The global patent regime was quite explicitly formulated and advocated by the pharmaceutical industry, prosecuted by the United States Trade Representative, and enacted through the creation of the World Trade Organisation and the Trade Related Aspects of Intellectual Property (TRIPS) regime (Harrison, 2004).
That victory was only overcome, and overcome only temporarily, by the concerted effort of activism encapsulated in the Doha Declaration (2005). The TRIPS regime means that a patent granted in the United States can be enforced around the world. Combined with investor state dispute settlement (ISDS), it means Gilead could sue for expropriation if the United States only enforced the patent in the US itself. Patent enforcement is all or nothing.
It also forgets the trade war and the American exceptionalism that are the official policy of the White House. The ultimate target of the campaign is Trump himself — who has already shown a willingness to appropriate HIV prevention in his political messaging. In the context of a trade war, he is more than capable of announcing plans to enforce the patent worldwide within his favoured rhetoric of ‘making others pay their way,’ as he constantly does with Mexico and has done with NATO.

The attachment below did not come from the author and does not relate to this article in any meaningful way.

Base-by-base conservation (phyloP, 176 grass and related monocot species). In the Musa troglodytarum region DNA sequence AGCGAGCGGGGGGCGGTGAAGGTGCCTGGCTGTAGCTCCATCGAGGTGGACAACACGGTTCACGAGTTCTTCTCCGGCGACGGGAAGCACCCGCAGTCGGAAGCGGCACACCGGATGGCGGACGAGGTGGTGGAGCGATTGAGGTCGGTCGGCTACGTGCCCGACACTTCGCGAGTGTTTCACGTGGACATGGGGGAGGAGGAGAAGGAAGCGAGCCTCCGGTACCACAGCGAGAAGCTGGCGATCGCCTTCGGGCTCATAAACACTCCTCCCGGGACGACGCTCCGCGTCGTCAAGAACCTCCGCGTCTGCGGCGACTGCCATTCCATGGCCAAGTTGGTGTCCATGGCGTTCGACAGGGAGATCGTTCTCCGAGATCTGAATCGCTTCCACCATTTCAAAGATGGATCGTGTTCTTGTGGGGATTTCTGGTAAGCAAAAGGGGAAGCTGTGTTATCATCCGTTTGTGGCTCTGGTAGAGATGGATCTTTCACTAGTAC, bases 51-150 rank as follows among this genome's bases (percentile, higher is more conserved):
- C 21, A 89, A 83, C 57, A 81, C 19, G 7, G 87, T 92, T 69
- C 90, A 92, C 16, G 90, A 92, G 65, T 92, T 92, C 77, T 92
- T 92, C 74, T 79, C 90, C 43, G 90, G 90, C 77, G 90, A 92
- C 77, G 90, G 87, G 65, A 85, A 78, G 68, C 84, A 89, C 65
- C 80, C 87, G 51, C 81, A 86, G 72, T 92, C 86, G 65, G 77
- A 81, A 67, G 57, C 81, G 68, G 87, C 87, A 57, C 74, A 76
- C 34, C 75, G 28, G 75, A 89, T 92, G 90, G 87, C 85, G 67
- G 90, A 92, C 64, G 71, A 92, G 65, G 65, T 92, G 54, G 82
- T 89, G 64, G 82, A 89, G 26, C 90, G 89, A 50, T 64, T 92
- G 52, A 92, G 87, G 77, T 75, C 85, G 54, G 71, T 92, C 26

At a time when we are furiously trying to expand access to PrEP in high-prevalence countries — not all of which are low-income countries eligible for the exemption laid out in the Doha Declaration — encouraging the US government to enforce a patent over PrEP is deeply misguided.
Better than a condom, but undetectable is unmentionable?
My next two case studies are drawn from Australia. This week we saw a poster stuck up in urban Melbourne, announcing that PrEP works better than condoms. It cites a CDC estimate of condom efficacy as a range from 72-91%. This, too, involves a conscious forgetting of the experience of condom use over the nearly 40 years of the HIV epidemic in gay culture and queer communities.